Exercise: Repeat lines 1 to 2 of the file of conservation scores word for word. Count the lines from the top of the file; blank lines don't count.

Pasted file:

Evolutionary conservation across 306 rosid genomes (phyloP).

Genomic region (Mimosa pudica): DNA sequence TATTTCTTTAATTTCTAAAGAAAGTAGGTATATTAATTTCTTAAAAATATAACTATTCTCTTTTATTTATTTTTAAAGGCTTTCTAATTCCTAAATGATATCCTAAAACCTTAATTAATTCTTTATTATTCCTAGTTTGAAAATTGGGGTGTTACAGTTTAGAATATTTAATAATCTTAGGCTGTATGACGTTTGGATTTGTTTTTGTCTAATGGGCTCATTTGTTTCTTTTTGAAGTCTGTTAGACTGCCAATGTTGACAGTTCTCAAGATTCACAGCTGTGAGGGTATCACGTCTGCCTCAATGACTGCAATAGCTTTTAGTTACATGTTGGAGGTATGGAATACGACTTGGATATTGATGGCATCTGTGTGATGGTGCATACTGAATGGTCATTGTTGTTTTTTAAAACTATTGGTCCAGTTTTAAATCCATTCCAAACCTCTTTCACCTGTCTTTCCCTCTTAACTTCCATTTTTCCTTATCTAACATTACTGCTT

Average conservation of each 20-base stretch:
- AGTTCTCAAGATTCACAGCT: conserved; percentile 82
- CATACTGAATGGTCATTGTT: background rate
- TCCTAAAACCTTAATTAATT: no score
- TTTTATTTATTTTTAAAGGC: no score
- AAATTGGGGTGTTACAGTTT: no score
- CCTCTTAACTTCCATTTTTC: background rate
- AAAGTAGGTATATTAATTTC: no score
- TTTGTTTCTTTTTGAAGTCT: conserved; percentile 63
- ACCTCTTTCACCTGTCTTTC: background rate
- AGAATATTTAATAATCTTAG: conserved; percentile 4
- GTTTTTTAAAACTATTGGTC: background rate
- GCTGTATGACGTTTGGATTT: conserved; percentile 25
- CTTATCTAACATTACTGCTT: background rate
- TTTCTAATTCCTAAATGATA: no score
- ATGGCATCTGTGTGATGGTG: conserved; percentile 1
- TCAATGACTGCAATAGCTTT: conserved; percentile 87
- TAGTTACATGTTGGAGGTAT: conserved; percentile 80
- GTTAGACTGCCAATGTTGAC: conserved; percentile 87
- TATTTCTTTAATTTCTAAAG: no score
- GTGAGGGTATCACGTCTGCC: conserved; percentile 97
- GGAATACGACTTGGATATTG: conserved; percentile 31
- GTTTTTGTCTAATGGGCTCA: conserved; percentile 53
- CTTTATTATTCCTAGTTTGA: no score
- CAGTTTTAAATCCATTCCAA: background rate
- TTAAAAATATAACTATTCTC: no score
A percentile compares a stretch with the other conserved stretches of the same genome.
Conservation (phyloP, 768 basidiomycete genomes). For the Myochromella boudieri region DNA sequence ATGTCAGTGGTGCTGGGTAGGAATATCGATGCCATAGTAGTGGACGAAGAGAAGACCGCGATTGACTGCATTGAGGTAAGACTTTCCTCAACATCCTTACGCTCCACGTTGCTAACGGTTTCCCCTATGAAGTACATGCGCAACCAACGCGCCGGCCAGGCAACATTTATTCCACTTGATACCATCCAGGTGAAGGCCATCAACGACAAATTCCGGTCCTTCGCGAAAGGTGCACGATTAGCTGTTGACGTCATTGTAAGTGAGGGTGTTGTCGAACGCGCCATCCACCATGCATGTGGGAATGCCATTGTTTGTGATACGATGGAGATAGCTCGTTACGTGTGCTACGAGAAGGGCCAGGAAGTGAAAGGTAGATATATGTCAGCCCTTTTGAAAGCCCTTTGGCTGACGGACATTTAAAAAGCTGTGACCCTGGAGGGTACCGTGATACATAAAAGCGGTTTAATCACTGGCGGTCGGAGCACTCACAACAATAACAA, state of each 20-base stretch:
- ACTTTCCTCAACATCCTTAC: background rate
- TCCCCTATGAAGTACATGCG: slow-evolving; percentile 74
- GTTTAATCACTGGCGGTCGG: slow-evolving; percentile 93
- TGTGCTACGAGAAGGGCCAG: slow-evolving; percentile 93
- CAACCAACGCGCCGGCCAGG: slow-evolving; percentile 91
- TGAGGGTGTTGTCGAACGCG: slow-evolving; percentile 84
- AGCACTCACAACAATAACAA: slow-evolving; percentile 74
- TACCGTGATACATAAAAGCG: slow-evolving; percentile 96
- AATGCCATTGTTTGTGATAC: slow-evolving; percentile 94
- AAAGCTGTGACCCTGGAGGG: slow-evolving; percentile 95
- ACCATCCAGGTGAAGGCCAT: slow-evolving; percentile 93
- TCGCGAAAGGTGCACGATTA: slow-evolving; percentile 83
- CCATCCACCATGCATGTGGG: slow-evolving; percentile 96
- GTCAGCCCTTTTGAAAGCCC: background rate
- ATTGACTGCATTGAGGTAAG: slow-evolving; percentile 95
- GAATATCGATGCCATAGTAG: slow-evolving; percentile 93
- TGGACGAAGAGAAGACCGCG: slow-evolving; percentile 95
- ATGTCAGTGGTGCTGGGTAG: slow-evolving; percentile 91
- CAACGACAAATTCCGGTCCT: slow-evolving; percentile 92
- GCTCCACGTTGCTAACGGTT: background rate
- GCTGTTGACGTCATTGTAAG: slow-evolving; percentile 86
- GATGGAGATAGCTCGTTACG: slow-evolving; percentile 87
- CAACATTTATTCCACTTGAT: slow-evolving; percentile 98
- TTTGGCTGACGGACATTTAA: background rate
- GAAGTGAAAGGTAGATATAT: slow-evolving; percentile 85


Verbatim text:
Evolutionary conservation across 306 rosid genomes (phyloP).

Genomic region (Mimosa pudica): DNA sequence TATTTCTTTAATTTCTAAAGAAAGTAGGTATATTAATTTCTTAAAAATATAACTATTCTCTTTTATTTATTTTTAAAGGCTTTCTAATTCCTAAATGATATCCTAAAACCTTAATTAATTCTTTATTATTCCTAGTTTGAAAATTGGGGTGTTACAGTTTAGAATATTTAATAATCTTAGGCTGTATGACGTTTGGATTTGTTTTTGTCTAATGGGCTCATTTGTTTCTTTTTGAAGTCTGTTAGACTGCCAATGTTGACAGTTCTCAAGATTCACAGCTGTGAGGGTATCACGTCTGCCTCAATGACTGCAATAGCTTTTAGTTACATGTTGGAGGTATGGAATACGACTTGGATATTGATGGCATCTGTGTGATGGTGCATACTGAATGGTCATTGTTGTTTTTTAAAACTATTGGTCCAGTTTTAAATCCATTCCAAACCTCTTTCACCTGTCTTTCCCTCTTAACTTCCATTTTTCCTTATCTAACATTACTGCTT